He sentenced Prizel to 28 days in jail followed by 28 days of house arrest and two years of community control.

His jail sentence was deferred to July 10 to allow him to finish online classes.

Sweeney, 22, Erie, Pennsylvania, pleaded guilty Sept. 16 to the amended charge of tampering with evidence, a third-degree felony, and one count hazing, a fourth-degree misdemeanor.

Charges of obstructing official business, seven counts hazing and seven counts failure to comply with underage alcohol laws were dismissed.

He said Sweeney was the second person to approach him and offered to cooperate.

Sweeney was an officer, a Big and a resident of the off-campus house where the initiation party was held.

Sweeney graduated from college this week and has shown respect for the family, the court and the process, Dobson said.

“I don’t know how jail would fit into this case. … Mr. Sweeney has done everything he can to right a wrong no one saw coming,” he said.

“I should have been cooperative that night with the police officers and the detective,” Sweeney said. “I wished I had done something to stop the event from happening in the first place.”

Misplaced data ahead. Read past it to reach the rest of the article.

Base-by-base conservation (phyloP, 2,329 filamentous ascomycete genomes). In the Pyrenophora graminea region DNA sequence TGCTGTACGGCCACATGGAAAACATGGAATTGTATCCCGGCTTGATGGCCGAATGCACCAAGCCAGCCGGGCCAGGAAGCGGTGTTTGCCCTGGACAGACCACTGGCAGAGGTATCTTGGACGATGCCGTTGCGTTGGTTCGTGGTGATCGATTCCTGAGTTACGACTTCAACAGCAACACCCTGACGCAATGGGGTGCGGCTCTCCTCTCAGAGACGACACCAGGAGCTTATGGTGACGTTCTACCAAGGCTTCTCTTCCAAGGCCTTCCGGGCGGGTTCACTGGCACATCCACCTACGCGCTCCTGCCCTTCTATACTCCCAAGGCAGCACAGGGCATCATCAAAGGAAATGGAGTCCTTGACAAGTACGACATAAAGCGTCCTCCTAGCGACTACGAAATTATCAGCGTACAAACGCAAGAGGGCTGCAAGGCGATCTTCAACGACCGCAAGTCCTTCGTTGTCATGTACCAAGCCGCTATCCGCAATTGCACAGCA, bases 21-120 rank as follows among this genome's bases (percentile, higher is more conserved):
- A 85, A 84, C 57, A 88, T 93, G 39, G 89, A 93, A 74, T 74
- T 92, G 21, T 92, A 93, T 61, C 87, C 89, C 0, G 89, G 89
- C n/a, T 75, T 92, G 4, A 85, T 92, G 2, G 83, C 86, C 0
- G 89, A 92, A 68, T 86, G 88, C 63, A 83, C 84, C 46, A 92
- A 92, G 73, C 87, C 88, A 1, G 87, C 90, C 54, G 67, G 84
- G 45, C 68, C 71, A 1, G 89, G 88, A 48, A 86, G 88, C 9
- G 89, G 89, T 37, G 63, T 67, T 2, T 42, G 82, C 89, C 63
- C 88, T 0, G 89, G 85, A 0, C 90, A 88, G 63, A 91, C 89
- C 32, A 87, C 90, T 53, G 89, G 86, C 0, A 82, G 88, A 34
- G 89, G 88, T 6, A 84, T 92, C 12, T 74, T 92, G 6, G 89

He was sentenced to 14 days in jail followed by 28 days of house arrest, and was immediately taken to jail.

Boyers, 22, Sylvania, on April 26 pleaded guilty to the amended charge of reckless homicide, a third-degree felony; an amended county of obstructing justice, a fifth-degree felony; and eight counts hazing, all fourth-degree misdemeanors.

Seven counts of failure to comply with underage alcohol laws were dismissed.

As a roommate in the off-campus fraternity house, Boyers was tasked with removing garbage bags filled with evidence and disposing of them elsewhere the morning after the party.

Had it not been for the decision to host the party at the off-campus house, Boyers would not have been there, said defense attorney Kurt Bruderly said. He had a drink, then left the party.

Boyers didn’t interact with the pledges and did not know Foltz, Bruderly said.

“But he felt it necessary to take responsibility for his actions,” Bruderly said.

His client knew what happened at those parties and was complicit because he allowed the party to take place, he said.

Boyers is set to graduate in August from Eastern Michigan University.

Jail will mean he will not be able to complete his coursework and not have a job upon graduation, Bruderly said.

Boyers said in the last 15 months he has experienced many adversities, but he has kept his goals in mind and plans to graduate and get a job in construction.

He said he feels remorse for the Foltz family for the loss of their son and that he will feel it for the rest of his life.

“I will work continuously to be an upstanding citizen to society and impact the community in a positive way,” Boyers said in asking for a sentence of community control.